Adventures in Criticism eBook

This eBook from the Gutenberg Project consists of approximately 236 pages of information about Adventures in Criticism.
“Nature never set forth the earth in so rich tapistry, as divers Poets have done, neither with plesant rivers, fruitful trees, sweet-smelling flowers:  nor whatsoever else may make the too much loved earth more lovely.  Her world is brasen, the Poets only deliver a golden:  but let those things alone and goe to man, for whom as the other things are, so it seemeth in him her uttermost cunning is imployed, and know whether shee have brought forth so true a lover as Theagines, so constant a friende as Pilades, so valiant a man as Orlando, so right a Prince as Xenophon’s Cyrus; so excellent a man every way as Virgil’s Aeneas....”

Next for wit—­roguishness, if you like the term better:—­

“And therefore, if Cato misliked Fulvius, for carrying Ennius with him to the field, it may be answered, that if Cato misliked it, the noble Fulvius liked it, or else he had not done it.”

And lastly for beauty and wit combined:—­

“For he (the Poet) doth not only show the way, but giveth so sweete a prospect into the way, as will intice any man to enter into it.  Nay he doth, as if your journey should lye through a fayre Vineyard, at the first give you a cluster of Grapes:  that full of that taste, you may long to passe further.  He beginneth not with obscure definitions, which must blur the margent with interpretations, and load the memory with doubtfulnesse:  but he cometh to you with words set in delightful proportion, either accompanied with or prepared for the well inchanting skill of Musicke:  and with a tale forsooth he cometh unto you:  with a tale which holdeth children from play, and old men from the chimney corner.”

“Is not this a glorious way to talk?” demanded the Rev. T.E.  Brown of this last passage, when he talked about Sidney, the other day, in Mr. Henley’s New Review.  “No one can fail,” said Mr. Brown, amiably assuming the fineness of his own ear to be common to all mankind—­“no one can fail to observe the sweetness and the strength, the outspokenness, the downrightness, and, at the same time, the nervous delicacy of pausation, the rhythm all ripple and suspended fall, the dainty but, the daintier and forsooth, as though the pouting of a proud reserve curved the fine lip of him, and had to be atoned for by the homeliness of the chimney-corner.”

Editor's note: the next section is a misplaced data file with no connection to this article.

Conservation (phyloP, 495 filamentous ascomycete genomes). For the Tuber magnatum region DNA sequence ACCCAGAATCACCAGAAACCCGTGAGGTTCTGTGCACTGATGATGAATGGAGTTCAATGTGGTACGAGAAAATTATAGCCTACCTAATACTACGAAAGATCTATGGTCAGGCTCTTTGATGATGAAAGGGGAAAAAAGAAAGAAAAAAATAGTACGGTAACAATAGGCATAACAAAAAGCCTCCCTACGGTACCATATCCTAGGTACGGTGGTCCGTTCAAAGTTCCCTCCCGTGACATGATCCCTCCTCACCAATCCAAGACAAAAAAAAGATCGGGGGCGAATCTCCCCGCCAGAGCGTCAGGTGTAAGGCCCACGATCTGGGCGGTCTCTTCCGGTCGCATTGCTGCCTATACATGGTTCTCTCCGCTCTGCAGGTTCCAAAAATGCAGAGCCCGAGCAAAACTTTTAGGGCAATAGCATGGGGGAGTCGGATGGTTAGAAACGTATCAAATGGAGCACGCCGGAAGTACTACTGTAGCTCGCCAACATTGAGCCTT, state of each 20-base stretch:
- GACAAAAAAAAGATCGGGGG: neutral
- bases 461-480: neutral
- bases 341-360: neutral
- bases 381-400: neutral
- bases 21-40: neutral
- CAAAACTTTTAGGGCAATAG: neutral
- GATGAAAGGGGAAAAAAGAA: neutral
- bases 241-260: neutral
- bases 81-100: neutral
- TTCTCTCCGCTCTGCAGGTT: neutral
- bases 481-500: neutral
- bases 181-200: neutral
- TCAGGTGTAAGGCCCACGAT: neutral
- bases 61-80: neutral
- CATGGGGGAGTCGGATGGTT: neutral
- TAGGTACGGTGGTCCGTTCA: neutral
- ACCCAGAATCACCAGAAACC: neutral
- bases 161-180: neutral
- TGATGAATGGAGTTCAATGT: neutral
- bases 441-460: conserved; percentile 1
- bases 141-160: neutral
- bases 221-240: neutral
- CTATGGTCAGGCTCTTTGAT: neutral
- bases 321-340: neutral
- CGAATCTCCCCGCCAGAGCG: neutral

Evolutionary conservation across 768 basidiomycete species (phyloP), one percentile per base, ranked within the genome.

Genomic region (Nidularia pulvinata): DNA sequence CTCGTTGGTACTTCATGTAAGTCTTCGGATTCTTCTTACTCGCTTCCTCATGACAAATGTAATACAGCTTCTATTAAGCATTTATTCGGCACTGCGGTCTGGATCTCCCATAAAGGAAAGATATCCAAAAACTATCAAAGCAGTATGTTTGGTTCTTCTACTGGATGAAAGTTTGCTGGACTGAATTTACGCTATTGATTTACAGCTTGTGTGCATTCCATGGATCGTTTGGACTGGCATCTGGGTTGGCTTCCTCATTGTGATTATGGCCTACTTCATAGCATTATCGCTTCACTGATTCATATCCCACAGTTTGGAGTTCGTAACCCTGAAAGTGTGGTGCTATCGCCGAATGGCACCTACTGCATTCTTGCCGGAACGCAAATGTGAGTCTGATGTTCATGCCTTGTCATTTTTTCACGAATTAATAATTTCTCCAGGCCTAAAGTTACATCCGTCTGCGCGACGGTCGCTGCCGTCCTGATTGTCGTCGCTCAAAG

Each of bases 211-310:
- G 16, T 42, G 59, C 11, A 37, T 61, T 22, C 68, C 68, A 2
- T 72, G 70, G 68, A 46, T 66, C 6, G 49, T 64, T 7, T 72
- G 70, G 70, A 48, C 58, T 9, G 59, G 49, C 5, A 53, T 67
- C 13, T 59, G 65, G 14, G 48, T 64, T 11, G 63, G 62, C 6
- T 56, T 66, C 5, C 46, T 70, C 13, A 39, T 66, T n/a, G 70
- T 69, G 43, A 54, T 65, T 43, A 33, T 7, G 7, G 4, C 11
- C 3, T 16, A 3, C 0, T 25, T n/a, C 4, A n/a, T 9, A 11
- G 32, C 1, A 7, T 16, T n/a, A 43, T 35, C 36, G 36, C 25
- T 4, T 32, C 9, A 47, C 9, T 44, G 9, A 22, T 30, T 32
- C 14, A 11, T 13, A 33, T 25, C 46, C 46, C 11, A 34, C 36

Everybody admires Sidney’s prose.  But how of this?—­

“Poetry is the breath and finer spirit of all knowledge; it is the impassioned expression which is in the countenance of all science.  Emphatically it may be said of the Poet, as Shakespeare has said of man, ‘that he looks before and after.’  He is the rock of defence of human nature; an upholder and preserver, carrying everywhere with him relationship and love.  In spite of difference of soil and climate, of language and manners, of laws and customs, in
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Adventures in Criticism from Project Gutenberg. Public domain.
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